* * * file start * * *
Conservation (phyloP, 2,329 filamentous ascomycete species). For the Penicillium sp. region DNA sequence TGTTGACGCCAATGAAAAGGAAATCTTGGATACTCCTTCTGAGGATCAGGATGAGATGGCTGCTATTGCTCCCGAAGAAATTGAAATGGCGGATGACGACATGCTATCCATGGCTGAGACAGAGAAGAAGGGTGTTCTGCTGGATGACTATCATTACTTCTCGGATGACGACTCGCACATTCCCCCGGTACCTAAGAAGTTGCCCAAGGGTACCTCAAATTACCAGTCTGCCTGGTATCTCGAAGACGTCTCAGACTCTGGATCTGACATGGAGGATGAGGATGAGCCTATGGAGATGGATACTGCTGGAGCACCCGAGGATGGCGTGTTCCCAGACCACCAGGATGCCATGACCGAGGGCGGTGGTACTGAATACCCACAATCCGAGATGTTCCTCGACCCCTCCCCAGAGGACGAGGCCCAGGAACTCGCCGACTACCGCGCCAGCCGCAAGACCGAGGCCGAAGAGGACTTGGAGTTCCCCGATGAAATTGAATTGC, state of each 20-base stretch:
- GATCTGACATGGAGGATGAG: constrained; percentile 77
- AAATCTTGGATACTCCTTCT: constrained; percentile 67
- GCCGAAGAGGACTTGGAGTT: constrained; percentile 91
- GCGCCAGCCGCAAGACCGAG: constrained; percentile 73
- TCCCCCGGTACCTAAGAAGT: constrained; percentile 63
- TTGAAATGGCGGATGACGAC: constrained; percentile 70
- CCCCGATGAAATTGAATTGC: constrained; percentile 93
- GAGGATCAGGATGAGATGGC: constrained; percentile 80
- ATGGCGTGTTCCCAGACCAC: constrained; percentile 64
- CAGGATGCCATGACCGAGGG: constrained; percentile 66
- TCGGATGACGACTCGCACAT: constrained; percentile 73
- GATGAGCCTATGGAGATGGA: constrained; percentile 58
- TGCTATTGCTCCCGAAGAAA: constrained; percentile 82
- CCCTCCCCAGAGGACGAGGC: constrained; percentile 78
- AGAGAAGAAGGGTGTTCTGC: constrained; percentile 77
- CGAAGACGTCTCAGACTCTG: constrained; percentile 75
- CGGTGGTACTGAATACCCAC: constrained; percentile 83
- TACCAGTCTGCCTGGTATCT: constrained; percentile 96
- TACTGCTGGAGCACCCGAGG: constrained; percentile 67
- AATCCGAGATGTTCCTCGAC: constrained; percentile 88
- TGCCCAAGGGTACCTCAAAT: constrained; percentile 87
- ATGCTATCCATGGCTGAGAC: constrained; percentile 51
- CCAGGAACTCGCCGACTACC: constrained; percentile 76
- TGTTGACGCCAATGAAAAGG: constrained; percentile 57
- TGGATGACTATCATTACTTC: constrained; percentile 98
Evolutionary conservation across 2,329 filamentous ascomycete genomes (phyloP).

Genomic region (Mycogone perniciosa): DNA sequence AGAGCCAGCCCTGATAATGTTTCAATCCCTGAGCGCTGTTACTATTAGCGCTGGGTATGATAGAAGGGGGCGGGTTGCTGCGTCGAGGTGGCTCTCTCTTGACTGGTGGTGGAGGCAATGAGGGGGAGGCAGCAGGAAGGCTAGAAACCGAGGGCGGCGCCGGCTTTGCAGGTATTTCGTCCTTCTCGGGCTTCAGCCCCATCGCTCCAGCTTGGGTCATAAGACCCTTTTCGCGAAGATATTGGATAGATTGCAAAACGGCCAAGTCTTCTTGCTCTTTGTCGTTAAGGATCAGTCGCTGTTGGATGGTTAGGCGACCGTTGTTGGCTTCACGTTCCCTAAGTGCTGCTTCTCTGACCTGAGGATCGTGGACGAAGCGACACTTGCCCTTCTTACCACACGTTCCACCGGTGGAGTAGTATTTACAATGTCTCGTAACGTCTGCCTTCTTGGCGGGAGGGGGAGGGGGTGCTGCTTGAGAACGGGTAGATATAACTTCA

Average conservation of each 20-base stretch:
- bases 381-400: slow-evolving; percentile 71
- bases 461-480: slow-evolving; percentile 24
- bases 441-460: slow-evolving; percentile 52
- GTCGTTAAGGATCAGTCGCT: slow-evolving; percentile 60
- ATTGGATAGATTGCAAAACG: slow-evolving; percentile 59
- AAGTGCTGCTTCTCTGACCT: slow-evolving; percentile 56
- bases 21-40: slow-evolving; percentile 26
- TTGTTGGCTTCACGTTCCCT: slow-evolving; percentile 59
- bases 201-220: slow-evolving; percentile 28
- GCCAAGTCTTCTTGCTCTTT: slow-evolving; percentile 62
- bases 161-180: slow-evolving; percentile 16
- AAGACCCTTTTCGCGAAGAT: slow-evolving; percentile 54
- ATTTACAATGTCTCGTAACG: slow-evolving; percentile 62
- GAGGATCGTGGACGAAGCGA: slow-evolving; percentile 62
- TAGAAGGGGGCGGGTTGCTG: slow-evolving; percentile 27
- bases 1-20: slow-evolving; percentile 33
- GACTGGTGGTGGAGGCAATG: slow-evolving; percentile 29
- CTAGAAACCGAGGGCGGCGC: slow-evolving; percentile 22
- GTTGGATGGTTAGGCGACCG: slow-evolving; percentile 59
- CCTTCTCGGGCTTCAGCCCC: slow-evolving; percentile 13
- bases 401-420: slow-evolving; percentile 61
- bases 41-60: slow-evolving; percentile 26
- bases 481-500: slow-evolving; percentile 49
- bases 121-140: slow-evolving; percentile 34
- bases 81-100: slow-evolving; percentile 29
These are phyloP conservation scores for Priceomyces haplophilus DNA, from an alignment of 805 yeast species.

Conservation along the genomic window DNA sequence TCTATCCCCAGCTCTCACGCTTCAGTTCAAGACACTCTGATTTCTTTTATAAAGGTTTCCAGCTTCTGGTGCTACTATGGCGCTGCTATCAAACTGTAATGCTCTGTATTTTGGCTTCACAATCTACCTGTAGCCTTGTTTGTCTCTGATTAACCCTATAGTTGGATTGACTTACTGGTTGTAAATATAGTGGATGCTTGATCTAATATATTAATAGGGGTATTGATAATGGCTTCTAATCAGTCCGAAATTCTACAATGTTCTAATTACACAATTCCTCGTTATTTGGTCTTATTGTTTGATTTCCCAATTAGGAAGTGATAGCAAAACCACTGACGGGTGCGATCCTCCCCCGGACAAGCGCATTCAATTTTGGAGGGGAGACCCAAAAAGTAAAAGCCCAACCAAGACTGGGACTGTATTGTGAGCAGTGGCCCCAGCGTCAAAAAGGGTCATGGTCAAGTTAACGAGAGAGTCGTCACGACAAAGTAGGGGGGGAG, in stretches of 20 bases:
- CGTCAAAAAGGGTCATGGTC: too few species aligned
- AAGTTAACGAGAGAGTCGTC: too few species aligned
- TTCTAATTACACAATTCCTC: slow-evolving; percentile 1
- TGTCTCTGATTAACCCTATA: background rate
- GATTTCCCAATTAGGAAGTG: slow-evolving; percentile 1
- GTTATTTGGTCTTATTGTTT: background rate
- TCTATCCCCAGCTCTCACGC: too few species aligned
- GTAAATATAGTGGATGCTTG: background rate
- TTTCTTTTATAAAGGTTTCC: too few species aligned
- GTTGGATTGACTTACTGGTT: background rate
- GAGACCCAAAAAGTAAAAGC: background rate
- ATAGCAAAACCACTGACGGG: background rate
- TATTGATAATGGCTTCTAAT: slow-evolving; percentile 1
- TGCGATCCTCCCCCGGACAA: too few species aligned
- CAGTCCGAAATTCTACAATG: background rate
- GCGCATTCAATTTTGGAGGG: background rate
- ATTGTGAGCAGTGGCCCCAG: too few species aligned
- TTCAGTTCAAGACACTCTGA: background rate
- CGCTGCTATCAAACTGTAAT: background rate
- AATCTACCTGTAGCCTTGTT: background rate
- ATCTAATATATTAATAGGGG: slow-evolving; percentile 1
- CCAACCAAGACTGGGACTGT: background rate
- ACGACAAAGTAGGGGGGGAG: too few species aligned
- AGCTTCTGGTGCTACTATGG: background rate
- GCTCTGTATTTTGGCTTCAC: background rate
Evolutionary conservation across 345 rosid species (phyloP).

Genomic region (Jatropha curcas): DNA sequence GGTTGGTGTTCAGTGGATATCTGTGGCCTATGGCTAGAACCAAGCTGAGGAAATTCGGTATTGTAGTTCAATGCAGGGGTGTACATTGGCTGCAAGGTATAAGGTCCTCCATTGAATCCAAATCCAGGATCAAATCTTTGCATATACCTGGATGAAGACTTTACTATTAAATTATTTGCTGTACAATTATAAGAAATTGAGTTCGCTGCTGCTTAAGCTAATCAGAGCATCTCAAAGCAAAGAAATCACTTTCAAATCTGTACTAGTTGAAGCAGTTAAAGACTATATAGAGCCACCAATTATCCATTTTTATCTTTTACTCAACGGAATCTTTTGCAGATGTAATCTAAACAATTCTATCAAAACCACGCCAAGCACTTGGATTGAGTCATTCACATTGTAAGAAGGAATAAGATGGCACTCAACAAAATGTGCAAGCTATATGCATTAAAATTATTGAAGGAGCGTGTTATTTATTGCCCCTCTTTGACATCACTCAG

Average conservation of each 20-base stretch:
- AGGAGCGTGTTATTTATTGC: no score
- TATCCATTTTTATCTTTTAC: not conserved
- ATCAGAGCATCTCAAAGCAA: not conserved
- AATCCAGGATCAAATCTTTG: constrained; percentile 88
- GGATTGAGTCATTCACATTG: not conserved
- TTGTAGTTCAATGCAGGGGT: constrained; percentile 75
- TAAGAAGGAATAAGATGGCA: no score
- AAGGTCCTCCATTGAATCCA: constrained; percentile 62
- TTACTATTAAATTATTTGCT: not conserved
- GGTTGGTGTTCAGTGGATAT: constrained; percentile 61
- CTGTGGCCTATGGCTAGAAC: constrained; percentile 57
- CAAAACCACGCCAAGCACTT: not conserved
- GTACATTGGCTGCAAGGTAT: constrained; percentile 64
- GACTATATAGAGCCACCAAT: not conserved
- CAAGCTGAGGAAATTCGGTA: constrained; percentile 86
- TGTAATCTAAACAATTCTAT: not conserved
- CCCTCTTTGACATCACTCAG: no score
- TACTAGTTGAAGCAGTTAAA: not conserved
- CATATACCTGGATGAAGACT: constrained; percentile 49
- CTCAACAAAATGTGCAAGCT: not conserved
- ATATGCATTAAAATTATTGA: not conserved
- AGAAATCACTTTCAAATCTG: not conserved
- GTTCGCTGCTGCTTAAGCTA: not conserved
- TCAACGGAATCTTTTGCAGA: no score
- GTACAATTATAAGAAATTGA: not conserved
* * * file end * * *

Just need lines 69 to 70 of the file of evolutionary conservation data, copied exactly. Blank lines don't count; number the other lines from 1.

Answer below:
- TATTGATAATGGCTTCTAAT: slow-evolving; percentile 1
- TGCGATCCTCCCCCGGACAA: too few species aligned